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General Discussion on any topic relating to CPAP and/or Sleep Apnea.
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CPAP for athletic training?

Postby Guest on Fri Apr 27, 2007 2:15 am

While I've found several articles online showing that nocturnal CPAP use in those with sleep apnea improves the patient's blood pressure, sleep quality (workout recovery), and lung performance (several measurements)... it seems that CPAP can also improve the endurance of athletes using CPAP while exercising (stationary bikes and 7-10 cmH20 used in one study).

Most of these studies focus on people with breathing problems, and the CPAP basically looks like it's allowing the individuals to perform at levels they would without the breathing obstruction, although one study hypothesized the CPAP increased the subjects endurance due to reduced inhalation efforts... hinting at, not not explicitly stating it's possible use as a training aid.

My question is whether anyone here:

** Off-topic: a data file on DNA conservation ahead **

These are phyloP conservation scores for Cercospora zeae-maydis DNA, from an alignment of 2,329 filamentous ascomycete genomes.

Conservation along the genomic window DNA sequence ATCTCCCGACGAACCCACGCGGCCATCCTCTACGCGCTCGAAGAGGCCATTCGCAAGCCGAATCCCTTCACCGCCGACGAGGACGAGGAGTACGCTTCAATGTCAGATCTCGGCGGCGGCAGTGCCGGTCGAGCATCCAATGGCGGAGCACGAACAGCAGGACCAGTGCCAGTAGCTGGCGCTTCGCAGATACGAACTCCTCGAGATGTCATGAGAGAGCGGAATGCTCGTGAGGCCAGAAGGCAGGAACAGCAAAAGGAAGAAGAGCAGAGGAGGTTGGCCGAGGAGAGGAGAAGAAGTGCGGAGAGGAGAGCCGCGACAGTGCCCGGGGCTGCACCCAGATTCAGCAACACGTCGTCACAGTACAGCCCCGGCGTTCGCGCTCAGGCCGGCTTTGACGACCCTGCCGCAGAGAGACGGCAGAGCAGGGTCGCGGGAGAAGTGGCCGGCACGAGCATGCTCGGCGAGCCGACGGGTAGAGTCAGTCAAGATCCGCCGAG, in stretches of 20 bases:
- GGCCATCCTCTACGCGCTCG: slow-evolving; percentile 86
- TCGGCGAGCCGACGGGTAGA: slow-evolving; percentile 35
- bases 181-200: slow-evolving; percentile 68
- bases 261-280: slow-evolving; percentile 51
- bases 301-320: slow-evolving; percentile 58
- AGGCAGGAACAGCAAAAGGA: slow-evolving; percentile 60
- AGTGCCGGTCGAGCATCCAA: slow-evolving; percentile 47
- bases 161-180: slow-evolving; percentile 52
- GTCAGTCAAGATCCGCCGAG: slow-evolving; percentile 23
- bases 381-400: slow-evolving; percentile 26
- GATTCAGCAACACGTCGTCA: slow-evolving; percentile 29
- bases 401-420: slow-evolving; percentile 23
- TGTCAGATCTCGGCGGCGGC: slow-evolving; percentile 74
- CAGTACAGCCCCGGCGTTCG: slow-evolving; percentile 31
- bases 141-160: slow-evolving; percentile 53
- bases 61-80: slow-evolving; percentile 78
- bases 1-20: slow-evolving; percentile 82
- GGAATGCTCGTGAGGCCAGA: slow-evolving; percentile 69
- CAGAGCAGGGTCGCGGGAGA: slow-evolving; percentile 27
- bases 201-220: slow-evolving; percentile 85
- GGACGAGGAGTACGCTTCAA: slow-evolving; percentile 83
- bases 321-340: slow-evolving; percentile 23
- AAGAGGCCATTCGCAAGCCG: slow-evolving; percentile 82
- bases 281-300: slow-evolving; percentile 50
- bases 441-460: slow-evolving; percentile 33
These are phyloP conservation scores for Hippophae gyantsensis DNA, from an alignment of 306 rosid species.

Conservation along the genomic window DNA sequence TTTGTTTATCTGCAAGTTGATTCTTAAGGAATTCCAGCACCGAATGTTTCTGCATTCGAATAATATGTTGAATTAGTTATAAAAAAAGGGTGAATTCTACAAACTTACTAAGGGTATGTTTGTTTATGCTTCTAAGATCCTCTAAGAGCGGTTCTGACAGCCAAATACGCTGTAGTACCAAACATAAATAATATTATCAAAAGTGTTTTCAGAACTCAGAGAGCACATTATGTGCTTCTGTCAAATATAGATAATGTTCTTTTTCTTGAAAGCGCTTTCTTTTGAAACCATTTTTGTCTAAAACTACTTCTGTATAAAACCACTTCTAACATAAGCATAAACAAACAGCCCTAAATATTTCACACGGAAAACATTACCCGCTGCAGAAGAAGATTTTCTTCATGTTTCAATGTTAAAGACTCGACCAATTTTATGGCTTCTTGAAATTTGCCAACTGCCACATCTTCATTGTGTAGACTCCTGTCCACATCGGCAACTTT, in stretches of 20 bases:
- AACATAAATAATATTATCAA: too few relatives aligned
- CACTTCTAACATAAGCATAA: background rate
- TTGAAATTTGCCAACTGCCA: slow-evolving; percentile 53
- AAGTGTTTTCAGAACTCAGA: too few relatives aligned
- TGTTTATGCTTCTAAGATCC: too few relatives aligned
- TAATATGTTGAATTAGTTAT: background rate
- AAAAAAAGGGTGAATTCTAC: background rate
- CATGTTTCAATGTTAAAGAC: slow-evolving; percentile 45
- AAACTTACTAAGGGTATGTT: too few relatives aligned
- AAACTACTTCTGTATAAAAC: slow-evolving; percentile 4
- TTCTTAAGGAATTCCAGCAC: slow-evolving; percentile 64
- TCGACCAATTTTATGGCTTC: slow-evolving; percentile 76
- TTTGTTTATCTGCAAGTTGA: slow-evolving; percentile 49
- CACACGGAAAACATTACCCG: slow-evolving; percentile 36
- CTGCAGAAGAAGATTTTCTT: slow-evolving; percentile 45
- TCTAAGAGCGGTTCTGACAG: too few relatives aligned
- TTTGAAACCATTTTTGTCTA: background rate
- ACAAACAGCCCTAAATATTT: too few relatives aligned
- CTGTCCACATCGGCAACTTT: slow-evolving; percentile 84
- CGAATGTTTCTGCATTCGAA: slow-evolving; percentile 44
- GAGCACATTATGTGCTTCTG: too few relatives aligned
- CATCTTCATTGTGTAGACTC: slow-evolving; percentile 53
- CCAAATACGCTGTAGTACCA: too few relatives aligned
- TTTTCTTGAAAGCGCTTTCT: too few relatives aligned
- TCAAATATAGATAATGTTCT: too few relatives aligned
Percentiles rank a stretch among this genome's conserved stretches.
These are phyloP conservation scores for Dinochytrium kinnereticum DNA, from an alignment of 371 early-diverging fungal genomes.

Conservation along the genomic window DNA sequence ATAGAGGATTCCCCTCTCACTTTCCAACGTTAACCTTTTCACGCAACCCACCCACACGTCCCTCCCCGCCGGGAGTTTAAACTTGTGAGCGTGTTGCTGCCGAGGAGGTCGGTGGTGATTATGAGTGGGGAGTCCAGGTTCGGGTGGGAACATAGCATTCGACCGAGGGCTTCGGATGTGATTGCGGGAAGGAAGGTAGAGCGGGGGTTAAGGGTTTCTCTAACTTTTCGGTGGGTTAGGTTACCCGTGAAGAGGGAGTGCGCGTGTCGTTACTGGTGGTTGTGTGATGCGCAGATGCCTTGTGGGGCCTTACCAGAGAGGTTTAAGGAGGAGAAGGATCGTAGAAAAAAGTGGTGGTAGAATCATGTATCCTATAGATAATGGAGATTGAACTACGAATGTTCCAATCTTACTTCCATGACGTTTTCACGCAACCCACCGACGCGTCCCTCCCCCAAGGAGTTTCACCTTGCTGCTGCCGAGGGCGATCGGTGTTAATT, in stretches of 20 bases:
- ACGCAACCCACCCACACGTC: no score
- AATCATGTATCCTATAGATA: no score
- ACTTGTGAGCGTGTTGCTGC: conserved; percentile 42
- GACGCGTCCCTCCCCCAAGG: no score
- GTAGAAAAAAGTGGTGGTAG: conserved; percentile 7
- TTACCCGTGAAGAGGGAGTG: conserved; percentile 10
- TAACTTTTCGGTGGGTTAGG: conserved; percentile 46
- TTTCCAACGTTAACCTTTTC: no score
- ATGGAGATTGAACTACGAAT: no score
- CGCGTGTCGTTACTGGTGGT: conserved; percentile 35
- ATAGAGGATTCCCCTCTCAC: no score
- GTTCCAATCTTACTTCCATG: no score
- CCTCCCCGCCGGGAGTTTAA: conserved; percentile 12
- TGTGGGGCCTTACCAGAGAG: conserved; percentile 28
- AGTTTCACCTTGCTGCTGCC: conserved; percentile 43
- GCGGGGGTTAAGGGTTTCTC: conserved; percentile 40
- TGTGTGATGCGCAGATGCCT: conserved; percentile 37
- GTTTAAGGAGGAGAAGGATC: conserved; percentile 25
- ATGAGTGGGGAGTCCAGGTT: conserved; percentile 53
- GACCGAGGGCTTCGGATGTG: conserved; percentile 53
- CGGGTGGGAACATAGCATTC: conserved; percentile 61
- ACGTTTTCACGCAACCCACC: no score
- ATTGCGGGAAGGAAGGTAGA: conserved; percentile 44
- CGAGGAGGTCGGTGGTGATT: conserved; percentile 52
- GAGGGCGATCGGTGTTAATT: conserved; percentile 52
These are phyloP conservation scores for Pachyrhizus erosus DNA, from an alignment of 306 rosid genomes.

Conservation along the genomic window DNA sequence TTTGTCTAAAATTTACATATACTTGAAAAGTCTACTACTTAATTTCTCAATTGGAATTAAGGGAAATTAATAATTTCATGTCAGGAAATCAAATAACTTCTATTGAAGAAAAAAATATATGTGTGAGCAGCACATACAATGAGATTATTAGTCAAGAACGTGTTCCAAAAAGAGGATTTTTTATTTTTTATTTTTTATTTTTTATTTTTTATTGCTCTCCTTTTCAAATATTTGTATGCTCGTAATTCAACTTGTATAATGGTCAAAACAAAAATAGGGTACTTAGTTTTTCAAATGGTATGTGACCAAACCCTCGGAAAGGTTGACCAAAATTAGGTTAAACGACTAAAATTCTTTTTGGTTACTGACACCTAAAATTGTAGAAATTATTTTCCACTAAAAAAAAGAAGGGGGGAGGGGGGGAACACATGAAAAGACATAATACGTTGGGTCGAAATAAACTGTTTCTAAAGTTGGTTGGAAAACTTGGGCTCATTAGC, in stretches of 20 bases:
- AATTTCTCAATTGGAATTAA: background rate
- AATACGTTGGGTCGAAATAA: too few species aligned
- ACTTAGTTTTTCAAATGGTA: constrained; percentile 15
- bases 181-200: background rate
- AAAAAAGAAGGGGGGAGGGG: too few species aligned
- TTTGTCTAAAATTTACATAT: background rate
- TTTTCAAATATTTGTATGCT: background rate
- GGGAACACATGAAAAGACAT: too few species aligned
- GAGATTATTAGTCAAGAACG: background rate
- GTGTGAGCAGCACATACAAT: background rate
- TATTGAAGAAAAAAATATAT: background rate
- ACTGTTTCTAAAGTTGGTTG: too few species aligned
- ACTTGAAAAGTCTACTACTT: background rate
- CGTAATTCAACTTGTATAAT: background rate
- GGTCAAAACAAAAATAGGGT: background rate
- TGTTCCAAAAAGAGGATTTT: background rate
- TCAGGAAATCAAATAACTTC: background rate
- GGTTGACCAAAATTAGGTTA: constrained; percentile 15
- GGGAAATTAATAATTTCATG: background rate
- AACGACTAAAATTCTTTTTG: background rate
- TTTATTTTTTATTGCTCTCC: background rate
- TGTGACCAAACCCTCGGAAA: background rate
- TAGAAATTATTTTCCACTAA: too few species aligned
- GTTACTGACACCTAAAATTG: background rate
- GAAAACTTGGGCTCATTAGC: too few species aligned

a) is aware of a study showing effects of CPAP use during exercise in individuals with no breathing problems (i.e. say a sleep-apnea patient using his CPAP to elongate his training till fatigue)
b) has used / is using their CPAP as a training aid (in addition to nightly apnea treatment).

Yes, I understand this is not their intended use, though the studies are out there, and the pressures used in such studies are consistently about 4-10cm H2O... which should be doable by a regular CPAP.

I assume the increased respiration rate and hence volumes result in much higher flow rates than a CPAP machine would see with a sleeping patient, but how much more is a bit subjective. I'm curious if a nocturnal treatment CPAP is able to maintain a positive pressure for an athlete while training. Maybe notching up the CPAP to higher settings could get the CPAP to keep up with the flow rate / volumes needed for exercising athletes.